Long Level Soldier Wounded
A few days before armistice was declared between the Allies and Germany, ending the First World War, the York Gazette and Daily published a poignant letter written home by a York County soldier wounded in France.
The heading read:
“PRIVATE GEORGE SLOAT IS TWICE WOUNDED
Long Level Soldier Falls in Battle with Bullets in Leg and Arm”
George, the son of Mr. & Mrs. H. P. Sloat of Long Level, wrote the following to his sister Maggie:
“Oct. 11, 1918
I shall now try and write you a few lines to let you know how I am getting along. Well, I do not like to tell you this kind of news. I am at the present in the hospital. I have a wounded leg and hand. So I had bad luck and good luck after all. I am not feeling so bad just at present. They did not operate on me yet. I will let you know later how I am. I hope I will get better again. I had been to the front and went over the top four days, and the fifth one I was hurt.
I did not hear from home for quite awhile. I guess I was changed around too much. I wish I could get lots of mail, but I still have some old letters. I read them and I have a few pictures and look at them. I have mother’s picture with me. I wish I had papa’s and all of you. I dream of home. I dreamed the other night.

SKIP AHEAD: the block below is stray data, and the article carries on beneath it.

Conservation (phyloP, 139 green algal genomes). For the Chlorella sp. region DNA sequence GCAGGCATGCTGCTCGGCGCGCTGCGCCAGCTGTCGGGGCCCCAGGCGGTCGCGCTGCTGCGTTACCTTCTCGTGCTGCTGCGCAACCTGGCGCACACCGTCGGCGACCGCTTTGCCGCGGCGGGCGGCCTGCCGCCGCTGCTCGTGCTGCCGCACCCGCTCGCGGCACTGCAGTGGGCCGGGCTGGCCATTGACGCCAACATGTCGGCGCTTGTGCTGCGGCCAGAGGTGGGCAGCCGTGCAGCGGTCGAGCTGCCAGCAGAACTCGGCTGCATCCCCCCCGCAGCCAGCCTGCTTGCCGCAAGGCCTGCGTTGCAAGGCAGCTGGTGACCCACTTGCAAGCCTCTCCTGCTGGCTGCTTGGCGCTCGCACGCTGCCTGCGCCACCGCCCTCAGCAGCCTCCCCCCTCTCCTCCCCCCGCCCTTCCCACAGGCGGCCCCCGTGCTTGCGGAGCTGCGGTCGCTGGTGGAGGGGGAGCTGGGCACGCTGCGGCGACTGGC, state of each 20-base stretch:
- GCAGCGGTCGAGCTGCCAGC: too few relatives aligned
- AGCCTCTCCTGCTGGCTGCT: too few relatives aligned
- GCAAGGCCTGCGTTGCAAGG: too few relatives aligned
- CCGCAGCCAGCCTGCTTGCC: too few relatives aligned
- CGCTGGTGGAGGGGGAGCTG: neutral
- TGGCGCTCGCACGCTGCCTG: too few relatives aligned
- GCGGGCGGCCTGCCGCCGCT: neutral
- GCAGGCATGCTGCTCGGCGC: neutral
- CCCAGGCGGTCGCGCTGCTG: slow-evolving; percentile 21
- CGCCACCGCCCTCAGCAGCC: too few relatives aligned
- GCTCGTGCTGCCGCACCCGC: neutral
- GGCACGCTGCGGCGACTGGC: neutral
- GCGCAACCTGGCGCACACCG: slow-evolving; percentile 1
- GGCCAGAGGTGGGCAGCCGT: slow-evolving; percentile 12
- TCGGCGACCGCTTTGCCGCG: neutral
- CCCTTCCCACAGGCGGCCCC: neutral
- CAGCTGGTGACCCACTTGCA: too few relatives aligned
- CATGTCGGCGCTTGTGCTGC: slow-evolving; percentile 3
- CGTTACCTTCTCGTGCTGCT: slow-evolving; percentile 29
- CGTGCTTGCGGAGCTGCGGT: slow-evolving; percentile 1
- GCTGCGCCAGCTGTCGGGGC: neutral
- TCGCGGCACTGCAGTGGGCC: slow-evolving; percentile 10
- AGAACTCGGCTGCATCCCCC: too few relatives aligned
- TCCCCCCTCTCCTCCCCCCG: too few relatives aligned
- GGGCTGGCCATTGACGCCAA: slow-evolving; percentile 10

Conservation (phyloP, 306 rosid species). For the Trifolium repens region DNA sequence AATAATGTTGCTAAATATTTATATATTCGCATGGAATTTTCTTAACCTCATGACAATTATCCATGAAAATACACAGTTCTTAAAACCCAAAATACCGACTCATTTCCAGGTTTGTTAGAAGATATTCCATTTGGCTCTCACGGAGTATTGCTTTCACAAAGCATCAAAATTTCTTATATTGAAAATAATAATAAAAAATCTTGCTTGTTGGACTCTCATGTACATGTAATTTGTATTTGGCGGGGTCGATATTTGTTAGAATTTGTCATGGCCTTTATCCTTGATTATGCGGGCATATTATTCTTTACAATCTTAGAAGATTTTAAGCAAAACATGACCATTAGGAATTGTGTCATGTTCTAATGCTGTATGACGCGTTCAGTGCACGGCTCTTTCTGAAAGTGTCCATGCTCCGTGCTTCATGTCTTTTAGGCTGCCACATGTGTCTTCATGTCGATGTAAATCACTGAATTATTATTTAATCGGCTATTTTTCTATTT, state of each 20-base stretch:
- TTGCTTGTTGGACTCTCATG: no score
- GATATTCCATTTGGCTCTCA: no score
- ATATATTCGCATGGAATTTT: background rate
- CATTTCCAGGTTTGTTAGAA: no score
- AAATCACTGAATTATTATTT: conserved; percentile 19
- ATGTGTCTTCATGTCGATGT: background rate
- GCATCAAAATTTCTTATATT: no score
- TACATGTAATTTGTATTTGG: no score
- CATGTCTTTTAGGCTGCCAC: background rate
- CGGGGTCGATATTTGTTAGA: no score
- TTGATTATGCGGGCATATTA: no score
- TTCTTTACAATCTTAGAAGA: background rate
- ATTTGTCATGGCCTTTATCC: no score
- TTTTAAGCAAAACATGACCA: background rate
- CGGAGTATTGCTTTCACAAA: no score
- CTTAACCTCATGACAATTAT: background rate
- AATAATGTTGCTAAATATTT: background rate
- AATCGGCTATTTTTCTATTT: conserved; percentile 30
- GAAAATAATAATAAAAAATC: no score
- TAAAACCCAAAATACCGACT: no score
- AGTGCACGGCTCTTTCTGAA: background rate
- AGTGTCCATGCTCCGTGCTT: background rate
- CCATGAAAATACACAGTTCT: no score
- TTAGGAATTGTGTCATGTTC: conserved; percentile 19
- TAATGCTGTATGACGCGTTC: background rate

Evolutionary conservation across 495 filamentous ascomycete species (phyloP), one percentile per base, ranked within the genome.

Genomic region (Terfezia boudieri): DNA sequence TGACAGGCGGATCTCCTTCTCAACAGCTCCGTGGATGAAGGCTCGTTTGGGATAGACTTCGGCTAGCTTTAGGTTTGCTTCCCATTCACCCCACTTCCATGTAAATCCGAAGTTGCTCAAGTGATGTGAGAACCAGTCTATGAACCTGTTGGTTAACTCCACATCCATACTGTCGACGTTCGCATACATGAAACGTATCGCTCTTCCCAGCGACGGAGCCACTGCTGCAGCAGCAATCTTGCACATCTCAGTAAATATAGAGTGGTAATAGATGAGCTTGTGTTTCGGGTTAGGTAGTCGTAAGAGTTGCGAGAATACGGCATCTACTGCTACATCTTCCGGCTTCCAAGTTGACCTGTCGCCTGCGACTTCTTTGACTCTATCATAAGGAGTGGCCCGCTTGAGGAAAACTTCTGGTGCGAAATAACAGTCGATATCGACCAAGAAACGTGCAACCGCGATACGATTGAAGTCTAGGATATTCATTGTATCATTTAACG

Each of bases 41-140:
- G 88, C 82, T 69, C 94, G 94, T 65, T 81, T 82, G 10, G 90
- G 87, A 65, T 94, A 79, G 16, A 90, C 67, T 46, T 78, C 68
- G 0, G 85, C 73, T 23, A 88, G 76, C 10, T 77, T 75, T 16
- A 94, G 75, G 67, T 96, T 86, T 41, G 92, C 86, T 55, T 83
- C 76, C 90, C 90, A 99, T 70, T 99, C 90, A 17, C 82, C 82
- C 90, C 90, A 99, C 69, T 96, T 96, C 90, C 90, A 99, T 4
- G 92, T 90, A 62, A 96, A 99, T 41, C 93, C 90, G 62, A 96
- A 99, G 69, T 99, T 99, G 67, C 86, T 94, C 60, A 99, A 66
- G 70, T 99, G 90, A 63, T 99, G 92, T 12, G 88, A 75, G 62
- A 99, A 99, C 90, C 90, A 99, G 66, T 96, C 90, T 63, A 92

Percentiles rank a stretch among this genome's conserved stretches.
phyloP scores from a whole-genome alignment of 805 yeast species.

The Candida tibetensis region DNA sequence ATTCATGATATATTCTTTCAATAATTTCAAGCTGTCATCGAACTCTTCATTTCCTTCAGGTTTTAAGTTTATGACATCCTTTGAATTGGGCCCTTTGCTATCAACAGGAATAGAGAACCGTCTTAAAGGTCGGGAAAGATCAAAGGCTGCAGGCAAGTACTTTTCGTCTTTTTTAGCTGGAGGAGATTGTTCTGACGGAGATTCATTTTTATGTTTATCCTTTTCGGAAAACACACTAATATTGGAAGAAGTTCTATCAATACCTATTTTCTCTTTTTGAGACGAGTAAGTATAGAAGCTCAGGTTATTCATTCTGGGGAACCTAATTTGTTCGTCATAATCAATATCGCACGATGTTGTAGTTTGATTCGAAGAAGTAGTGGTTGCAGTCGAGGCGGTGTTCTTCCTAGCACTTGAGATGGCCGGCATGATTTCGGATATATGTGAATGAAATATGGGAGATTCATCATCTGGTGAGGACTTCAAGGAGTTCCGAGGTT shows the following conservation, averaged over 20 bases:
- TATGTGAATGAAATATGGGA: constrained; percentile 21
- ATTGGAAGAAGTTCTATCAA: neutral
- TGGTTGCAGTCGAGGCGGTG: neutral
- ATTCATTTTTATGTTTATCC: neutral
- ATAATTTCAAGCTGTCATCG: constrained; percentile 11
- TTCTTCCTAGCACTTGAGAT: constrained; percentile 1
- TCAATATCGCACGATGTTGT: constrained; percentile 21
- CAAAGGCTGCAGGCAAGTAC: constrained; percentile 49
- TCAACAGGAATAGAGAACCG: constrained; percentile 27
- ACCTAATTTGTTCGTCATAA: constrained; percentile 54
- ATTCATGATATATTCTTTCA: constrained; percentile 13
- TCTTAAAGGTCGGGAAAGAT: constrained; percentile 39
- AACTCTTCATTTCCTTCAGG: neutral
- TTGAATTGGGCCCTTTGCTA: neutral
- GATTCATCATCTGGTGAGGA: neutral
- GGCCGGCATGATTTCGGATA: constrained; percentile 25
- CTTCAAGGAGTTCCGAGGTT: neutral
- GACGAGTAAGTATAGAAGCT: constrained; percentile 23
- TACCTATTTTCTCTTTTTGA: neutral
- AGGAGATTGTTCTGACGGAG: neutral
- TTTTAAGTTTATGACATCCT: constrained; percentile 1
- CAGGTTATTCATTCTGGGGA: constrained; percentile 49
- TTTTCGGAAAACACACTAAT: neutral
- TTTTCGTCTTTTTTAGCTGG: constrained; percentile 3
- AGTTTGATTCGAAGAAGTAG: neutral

I have a real nice place here. I can lie here and look out the window at the people, but I would rather be out myself walking around, but I hope the Lord will help me to get out again. I ask him every day to help me. I did not forget what you had in your letter. Maggie, I know you are praying for me. I can see you and dear old mother praying for me. Maggie, it make me cry while I am writing you this letter. But do not think I am home sick. I do not want to get that. I am praying that the Lord will spare all our lives till we see each other again. I am going to live in hopes that the war will end, and all can come home.
I will soon have to close for this time. Tell them at home you heard from me, and always take care of mother and father. I know you look after them. I will close, hoping these lines will find you well and happy. Will close with love to all the dear ones in old U.S.A.
Pvt. Geo. A. Sloat
United States Army”
This letter was written 90 years ago, but very similar ones are being written right now. The war we know as World War I (1914-1918) was sometimes referred to as “the war to end all wars.” Too bad it didn’t.
Click here to read about problems a York Mayor had with soldiers in training.
Click here to read about “The Road of Remembrance,” York County’s memorial for World War I soldiers.